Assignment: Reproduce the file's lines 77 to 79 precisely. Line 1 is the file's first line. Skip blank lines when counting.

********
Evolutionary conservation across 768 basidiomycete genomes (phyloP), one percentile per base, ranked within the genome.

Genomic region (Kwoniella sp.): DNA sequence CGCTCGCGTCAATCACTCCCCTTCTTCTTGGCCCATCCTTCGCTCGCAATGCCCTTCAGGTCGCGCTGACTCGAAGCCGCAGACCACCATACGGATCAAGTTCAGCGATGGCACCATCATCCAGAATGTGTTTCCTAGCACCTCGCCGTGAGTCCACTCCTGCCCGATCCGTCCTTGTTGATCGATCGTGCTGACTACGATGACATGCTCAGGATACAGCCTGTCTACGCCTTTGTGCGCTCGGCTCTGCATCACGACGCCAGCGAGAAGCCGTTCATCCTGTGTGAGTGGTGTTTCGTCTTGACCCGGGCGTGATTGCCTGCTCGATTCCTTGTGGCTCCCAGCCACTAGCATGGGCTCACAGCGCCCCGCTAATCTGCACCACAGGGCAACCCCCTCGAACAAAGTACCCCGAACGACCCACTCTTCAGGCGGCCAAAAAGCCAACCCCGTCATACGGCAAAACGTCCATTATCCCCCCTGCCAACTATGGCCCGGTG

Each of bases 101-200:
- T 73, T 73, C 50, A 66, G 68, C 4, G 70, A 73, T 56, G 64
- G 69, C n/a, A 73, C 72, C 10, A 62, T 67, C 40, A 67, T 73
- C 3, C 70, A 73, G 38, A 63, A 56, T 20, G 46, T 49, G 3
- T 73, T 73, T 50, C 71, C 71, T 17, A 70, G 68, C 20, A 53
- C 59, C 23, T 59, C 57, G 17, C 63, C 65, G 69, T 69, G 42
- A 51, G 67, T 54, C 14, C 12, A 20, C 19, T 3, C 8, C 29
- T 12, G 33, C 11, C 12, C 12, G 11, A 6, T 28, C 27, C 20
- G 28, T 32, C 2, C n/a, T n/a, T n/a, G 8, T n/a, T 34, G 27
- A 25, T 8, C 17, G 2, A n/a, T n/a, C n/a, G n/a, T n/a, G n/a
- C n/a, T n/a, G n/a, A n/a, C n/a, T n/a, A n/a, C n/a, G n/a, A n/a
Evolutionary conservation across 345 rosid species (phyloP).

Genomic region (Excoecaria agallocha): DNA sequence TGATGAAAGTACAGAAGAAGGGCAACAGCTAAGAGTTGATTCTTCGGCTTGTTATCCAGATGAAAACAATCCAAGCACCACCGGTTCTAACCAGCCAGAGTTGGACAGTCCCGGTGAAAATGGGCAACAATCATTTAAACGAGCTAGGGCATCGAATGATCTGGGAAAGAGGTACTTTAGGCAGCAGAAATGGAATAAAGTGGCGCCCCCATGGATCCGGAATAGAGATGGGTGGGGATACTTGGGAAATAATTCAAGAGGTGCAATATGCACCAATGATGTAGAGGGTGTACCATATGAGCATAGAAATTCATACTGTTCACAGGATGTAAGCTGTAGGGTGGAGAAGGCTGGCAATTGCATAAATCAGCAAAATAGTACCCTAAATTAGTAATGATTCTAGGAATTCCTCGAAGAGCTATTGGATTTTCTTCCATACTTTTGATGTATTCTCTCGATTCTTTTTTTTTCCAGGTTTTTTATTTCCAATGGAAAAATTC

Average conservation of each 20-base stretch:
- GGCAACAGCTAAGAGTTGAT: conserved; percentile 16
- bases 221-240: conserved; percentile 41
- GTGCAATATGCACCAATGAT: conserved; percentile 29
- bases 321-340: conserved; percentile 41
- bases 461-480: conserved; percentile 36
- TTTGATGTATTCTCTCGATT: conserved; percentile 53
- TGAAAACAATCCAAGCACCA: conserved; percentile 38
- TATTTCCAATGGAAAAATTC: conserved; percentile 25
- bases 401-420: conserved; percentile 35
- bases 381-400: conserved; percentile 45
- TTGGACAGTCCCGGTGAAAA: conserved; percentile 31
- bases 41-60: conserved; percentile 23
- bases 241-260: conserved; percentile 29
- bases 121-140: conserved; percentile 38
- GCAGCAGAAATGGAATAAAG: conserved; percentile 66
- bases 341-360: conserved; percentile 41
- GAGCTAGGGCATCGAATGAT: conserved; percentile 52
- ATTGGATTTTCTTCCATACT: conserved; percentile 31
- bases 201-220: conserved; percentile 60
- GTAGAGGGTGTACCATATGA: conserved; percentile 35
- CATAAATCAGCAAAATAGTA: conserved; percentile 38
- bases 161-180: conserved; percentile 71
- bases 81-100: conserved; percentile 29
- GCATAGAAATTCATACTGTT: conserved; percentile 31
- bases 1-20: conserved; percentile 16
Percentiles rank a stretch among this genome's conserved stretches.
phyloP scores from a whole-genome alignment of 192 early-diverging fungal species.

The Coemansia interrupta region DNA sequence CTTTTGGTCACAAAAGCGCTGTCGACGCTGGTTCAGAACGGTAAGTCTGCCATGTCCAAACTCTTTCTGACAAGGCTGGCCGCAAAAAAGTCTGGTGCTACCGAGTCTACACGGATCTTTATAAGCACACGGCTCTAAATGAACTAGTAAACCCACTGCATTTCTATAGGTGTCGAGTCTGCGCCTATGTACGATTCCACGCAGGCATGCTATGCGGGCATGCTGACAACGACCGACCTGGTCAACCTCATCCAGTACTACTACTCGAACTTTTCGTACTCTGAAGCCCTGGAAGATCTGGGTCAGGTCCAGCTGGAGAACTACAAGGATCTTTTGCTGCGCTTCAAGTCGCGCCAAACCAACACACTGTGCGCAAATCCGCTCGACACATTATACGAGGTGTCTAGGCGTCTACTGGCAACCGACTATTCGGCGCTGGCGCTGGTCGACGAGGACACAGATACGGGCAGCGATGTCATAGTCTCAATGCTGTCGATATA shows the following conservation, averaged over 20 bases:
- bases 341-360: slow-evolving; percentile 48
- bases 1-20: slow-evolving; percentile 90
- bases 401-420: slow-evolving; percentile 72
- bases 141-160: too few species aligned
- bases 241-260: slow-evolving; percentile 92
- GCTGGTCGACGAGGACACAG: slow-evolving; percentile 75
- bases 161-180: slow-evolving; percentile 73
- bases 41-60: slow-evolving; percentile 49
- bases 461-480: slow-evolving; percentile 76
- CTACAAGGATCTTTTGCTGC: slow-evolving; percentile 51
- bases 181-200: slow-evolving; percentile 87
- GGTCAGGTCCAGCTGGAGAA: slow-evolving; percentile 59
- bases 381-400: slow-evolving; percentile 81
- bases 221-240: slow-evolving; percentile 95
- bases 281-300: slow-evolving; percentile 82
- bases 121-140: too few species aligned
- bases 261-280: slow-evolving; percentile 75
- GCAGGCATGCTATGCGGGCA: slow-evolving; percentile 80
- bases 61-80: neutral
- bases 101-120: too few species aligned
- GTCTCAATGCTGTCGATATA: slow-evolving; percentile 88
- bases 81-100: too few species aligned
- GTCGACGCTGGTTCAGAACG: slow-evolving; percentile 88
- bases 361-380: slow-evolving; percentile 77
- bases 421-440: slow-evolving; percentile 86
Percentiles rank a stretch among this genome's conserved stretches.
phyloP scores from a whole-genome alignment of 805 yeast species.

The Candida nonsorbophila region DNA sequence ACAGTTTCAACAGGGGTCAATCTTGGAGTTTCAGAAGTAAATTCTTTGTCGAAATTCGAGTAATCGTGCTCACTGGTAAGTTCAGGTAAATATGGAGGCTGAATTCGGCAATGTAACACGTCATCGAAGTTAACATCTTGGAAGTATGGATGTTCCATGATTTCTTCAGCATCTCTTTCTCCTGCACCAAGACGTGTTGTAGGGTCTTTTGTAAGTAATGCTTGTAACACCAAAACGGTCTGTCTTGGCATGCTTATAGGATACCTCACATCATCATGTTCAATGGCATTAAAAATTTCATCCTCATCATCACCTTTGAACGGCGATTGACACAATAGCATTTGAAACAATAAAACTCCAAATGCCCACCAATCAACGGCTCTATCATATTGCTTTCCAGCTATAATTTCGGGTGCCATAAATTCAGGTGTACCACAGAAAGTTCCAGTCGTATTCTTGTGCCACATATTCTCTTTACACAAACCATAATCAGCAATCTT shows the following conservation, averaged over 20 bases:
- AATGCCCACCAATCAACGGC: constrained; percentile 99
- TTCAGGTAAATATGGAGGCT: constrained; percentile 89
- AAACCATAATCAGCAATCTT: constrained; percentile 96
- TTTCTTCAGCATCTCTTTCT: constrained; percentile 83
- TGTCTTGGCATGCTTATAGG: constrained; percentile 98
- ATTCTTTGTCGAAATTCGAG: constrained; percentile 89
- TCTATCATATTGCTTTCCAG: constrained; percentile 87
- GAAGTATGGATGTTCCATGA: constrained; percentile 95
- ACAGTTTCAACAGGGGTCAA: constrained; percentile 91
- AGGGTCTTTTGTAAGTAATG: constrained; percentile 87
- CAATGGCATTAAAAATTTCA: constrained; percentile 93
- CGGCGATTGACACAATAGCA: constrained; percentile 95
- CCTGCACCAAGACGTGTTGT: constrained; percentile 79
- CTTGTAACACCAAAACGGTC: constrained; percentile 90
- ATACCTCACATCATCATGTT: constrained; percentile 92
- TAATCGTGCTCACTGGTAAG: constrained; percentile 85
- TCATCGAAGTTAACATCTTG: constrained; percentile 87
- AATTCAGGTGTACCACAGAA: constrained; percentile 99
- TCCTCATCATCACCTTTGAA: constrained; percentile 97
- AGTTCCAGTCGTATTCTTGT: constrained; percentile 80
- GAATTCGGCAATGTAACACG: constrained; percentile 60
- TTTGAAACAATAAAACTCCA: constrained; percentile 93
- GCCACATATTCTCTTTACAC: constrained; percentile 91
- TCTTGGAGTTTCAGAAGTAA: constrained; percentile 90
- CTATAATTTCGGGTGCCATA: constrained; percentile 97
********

- TGTCTTGGCATGCTTATAGG: constrained; percentile 98
- ATTCTTTGTCGAAATTCGAG: constrained; percentile 89
- TCTATCATATTGCTTTCCAG: constrained; percentile 87